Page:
Poet Q, Poet A: Six Poets Talk Topography & Landscape in Their Poetry

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November 14, 2014


I’ve been talking to a few very different poets — of various ages and backgrounds — asking questions about Jewish identity and poetry. I recently answered some question about poetry and faith on The Best American Poetry Blog, and how I no longer belong to a synagogue, pray in solitude and connect to my faith through poetry. Community has been a buzzword in the last couple of years in poetry, and this is a word I’ve always known first in a Jewish context. That’s what prompted me to start this ZEEK conversation.

—Rosebud Ben-Oni

Rosebud Ben-Oni: One of the biggest influences on my own work is the Israeli poet Rachel (Rahel Bluwstein Sel), one of the first Modern Hebrew poets — as well as one of the few female poets in that period. The landscapes she constructs out of longing and isolation in her lyrical poems — especially those about sex — have preserved a side of Eretz Israel now lost. Tell me about your landscapes: What is the sweep of the most defining poems you’ve written? What are their outlooks and topography? How have they changed?

Erika Meitner: When I first started writing poems seriously as an adult, I was living in Brooklyn and teaching public middle school in Sunset Park. The neighborhood has subsequently gentrified, but back then — in the late ’90s — it was pretty impoverished and somewhat industrial. As an urban pedestrian, I spent a lot of time collecting images in and around very bleak cityscapes, which mimicked much of the landscape of my 1970s and ‘80s childhood, in Queens.

When I left New York, I bounced around — from rural Virginia, to Wisconsin, to coastal California, to DC, and back to rural Virginia. I felt, and still feel, very placeless.

My mother and my maternal grandparents were refugees. My mother was born in a displaced persons camp in Germany after my grandparents got out of various concentration camps, but my grandparents were originally Polish. My father was born in Israel in 1947, when it was still Palestine, as my paternal grandparents fled the Nazi invasion of Czechoslovakia and settled in Haifa. Both my parents came to America as children, and settled in New York City. Shifting out of New York — leaving the city — was perhaps the hardest exile for me, spiritually, geographically, culturally, bodily, religiously. If my people have any place, it feels like that place is New York. That being said, I am definitely no longer a poet who lives in a city of any kind. I’ve written a lot over the last 10 years about rural Virginia — its mountains, and Walmarts, and interstates, and parking lots. I’ve written equally as much about the human geography of cities like DC and Detroit, but right now I feel very keyed in to the idea that narrative — that life — can happen just as hard and as interestingly in places that are generic, consumer-oriented, ex-urban, or even abandoned.

Eduardo Gabrieloff: My poems all seem to be set in Colorado, regardless of where I am when I write them. Even poems about Colombia, which has higher mountains than Colorado, still reserves the aridness and threat of deadly weather any time of year. I wouldn’t describe the landscape in my poems as hostile, however. More like a dog, you understand, can be triggered to anger. You approach respectfully, prepared, and enjoy. Or survive.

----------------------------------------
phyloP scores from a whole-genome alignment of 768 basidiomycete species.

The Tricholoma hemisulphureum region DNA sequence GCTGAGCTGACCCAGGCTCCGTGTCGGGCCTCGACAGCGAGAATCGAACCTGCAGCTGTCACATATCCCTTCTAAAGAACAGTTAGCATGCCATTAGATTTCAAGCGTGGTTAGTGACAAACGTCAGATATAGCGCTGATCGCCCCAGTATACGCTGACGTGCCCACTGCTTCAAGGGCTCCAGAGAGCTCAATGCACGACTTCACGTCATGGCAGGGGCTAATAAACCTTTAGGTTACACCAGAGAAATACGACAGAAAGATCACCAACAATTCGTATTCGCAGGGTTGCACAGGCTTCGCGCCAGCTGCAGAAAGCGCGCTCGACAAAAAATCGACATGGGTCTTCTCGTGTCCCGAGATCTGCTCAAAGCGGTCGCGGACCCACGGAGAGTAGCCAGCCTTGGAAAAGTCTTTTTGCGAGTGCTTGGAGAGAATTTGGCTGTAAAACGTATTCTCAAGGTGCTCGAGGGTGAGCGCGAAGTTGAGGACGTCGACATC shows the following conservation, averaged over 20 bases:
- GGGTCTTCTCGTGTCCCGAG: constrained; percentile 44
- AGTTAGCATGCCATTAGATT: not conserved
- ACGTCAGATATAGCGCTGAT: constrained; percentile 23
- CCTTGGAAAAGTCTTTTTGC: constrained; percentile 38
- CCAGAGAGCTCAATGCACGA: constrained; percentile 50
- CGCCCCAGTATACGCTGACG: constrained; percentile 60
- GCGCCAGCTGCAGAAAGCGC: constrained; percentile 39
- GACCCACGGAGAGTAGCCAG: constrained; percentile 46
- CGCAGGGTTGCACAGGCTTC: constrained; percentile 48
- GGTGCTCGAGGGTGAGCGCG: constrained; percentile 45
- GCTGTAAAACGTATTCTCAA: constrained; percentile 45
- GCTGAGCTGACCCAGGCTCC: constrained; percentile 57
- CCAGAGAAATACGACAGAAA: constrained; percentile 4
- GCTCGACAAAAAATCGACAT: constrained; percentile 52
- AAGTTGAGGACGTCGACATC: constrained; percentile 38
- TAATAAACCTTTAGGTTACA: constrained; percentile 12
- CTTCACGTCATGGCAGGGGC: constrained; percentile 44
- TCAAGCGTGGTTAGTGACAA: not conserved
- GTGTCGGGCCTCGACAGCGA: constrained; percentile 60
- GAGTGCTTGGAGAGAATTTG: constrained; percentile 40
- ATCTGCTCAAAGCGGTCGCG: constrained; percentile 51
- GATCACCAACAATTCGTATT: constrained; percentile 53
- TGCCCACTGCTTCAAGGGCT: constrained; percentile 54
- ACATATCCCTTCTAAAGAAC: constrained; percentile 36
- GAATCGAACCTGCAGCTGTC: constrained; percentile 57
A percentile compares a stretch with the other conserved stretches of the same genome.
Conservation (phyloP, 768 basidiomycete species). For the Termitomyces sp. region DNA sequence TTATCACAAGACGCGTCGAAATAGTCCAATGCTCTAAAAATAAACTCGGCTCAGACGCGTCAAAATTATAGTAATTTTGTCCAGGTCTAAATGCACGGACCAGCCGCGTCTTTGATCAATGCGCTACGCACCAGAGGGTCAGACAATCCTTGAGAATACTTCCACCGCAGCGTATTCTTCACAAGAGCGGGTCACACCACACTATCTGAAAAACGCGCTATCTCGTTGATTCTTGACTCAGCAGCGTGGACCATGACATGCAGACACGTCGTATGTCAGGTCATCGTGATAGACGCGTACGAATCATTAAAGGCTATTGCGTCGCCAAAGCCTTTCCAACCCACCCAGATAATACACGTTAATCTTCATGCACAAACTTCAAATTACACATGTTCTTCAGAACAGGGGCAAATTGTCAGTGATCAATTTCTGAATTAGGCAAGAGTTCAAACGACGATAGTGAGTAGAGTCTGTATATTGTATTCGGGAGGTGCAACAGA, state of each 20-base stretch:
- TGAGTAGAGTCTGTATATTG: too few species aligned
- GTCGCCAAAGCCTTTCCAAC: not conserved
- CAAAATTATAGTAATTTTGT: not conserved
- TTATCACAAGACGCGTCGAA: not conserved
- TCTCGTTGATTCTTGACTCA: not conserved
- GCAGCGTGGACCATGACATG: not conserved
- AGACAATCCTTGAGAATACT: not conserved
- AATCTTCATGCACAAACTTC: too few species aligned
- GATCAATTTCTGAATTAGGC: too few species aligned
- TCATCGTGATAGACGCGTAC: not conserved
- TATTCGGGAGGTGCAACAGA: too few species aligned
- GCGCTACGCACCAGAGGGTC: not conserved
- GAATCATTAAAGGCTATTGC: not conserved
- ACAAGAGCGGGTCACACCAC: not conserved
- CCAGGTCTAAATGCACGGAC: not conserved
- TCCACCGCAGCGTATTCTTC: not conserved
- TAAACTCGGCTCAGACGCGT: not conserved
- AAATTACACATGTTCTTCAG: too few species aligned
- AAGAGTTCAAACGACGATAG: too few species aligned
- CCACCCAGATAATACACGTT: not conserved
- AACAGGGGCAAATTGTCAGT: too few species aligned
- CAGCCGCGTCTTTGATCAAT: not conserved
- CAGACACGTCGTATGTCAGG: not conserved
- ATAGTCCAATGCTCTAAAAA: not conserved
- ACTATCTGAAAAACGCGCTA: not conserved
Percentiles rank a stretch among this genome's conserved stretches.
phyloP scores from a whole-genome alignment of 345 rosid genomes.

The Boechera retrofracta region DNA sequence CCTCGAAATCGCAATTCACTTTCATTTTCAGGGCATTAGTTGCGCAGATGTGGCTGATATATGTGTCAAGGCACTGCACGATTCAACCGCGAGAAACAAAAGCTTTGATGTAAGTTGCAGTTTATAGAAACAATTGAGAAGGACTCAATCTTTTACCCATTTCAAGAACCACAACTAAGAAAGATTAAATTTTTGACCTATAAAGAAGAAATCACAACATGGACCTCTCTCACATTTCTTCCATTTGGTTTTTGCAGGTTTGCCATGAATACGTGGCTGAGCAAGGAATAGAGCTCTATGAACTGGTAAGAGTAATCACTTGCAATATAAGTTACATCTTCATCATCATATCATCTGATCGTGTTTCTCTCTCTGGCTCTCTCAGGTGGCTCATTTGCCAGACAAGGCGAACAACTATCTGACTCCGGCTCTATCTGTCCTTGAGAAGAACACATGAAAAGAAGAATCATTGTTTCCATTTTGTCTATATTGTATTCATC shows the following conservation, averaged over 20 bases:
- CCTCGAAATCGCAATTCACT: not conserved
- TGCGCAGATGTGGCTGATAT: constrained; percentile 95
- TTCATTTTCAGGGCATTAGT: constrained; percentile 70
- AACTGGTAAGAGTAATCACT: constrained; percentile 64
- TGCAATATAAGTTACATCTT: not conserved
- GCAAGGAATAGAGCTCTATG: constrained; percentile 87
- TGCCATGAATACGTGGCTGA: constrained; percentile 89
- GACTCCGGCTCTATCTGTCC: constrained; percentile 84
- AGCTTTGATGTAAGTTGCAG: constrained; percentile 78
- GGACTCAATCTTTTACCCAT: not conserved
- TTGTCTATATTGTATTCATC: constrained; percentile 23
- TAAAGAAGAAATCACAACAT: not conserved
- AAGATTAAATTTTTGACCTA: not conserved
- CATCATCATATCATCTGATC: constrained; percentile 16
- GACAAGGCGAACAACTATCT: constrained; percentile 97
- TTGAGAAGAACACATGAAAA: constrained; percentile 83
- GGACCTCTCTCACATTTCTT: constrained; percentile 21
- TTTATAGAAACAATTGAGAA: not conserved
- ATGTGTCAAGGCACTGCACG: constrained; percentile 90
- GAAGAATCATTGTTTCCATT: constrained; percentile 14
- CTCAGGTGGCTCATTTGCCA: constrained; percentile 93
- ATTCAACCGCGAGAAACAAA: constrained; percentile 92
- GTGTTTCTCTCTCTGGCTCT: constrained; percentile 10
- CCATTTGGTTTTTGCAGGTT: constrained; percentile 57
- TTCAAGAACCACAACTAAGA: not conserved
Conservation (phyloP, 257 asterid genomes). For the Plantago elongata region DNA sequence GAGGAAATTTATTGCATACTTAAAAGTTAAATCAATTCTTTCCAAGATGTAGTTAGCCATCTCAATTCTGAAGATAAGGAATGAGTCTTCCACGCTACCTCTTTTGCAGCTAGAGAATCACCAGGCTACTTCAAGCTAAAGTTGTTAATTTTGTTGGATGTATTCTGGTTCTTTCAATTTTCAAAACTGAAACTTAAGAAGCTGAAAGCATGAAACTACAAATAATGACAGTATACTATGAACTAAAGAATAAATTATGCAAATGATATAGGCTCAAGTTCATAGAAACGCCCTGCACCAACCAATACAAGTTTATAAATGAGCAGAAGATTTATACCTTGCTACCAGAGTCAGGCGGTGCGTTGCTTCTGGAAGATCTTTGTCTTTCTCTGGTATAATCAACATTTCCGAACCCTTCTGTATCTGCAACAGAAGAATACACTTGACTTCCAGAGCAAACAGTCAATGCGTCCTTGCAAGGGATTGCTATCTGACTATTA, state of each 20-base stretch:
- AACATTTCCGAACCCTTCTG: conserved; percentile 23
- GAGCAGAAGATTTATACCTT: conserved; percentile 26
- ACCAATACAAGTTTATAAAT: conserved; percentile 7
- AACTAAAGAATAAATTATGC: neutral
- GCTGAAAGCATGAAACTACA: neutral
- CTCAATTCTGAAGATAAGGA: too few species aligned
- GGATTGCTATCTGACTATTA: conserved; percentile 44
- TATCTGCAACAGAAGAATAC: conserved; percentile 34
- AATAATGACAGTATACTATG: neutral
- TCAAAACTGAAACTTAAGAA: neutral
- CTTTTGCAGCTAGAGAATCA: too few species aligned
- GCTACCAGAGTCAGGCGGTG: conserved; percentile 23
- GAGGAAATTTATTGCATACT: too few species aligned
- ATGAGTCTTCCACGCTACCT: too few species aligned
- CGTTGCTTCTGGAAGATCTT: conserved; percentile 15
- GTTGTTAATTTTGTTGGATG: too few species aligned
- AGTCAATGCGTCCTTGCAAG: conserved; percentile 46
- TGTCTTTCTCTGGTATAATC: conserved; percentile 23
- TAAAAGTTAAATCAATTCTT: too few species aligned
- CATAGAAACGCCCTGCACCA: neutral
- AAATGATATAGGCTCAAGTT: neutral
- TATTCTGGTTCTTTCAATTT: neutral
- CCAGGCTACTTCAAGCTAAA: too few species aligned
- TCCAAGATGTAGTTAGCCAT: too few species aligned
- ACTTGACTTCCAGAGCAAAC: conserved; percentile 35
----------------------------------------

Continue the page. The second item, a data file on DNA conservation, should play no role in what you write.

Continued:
When I moved to Illinois, where I lived for nine years, my poems began to shift slightly away from the mountains into the city. Chicago was a swamp before a city, and since that was drained, it is nothing but buildings. Five feet of elevation change, as opposed to 6,000 feet in Colorado, and houses, apartment buildings, condos, skyscrapers, museums. Taking the train or my bike past all of them every morning on my way to work, knowing I was passing literally millions of people, was an awe-inspiring and terrifying thing. After spending so long in a town of 1,500 in the Colorado mountains, even small cities seemed huge. My first job in Chicago was in the Loop, about seven stories up in a small skyscraper. From my window, I would look out at an empty landscape of rooftops. There were pigeons, HVAC machines, vents steaming white steam into the cold air, and maybe once a month, two workers servicing machines. It was so quiet and empty and serene. I would sometimes stare at the emptiness, then stand for a view of the clogged sidewalks below. I loved that disparity, the ability to feel alone in such an expanse of people. That contrast inspired a lot of poems, but then, the absence of mountains did a lot more to influence my work. Isolation, even surrounded by people, still plays into my work. And being back in Colorado just cements the mountains in my poems.

Hila Ratzabi: My landscapes, on the literal level, have been limited to the cities I’ve lived in: most of my life New York, and now Philadelphia, and few other places I’ve traveled to. But I was born in Israel and used to spend time there in the summers with my family. Israel is a mythical, symbolic landscape, and my memories of the real place are all bathed in light. And yet I’ve written very little about that landscape, now especially fraught with so much pain and bloodshed. The only poem in which I directly write about Israel is called “The First Day,” and in it I recall that spiritual light seen from the window of my childhood bedroom in Israel, which leads me to the revelation: “There is too much God in this room.” Maybe the landscapes my poetry inhabits are defined by how much God is or isn’t in them? That has certainly changed over time. I later have a poem called “Aubade” where I state, “Light becomes more light-like, less God-like…” I never noticed the thread between those two poems until now.

Jason Schneiderman: If I have a landscape, it’s urban, suburban, or historical — which is to say, I have no landscape. No defining oceans or mountains or flora or fauna. Growing up in a peripatetic family, my idea of the United States and Judaism is intellectual rather than geographical. I feel defined by a linguistic and intellectual archive, rather than a spatial one. When I was living in Russia, I found myself incredibly nostalgic at the sight of the American West — the Grand Canyon, etc. But I’ve never lived there — only driven through — it was only the metonym of America that I loved. If anything, I wish I could have seen gay bathhouses in their heyday of the 1970s. But my historical landscapes — shtiebels, concentration camps, etc. — I feel lucky never to have known. I’m at home in my library, which is what I was taught is the way to be Jewish.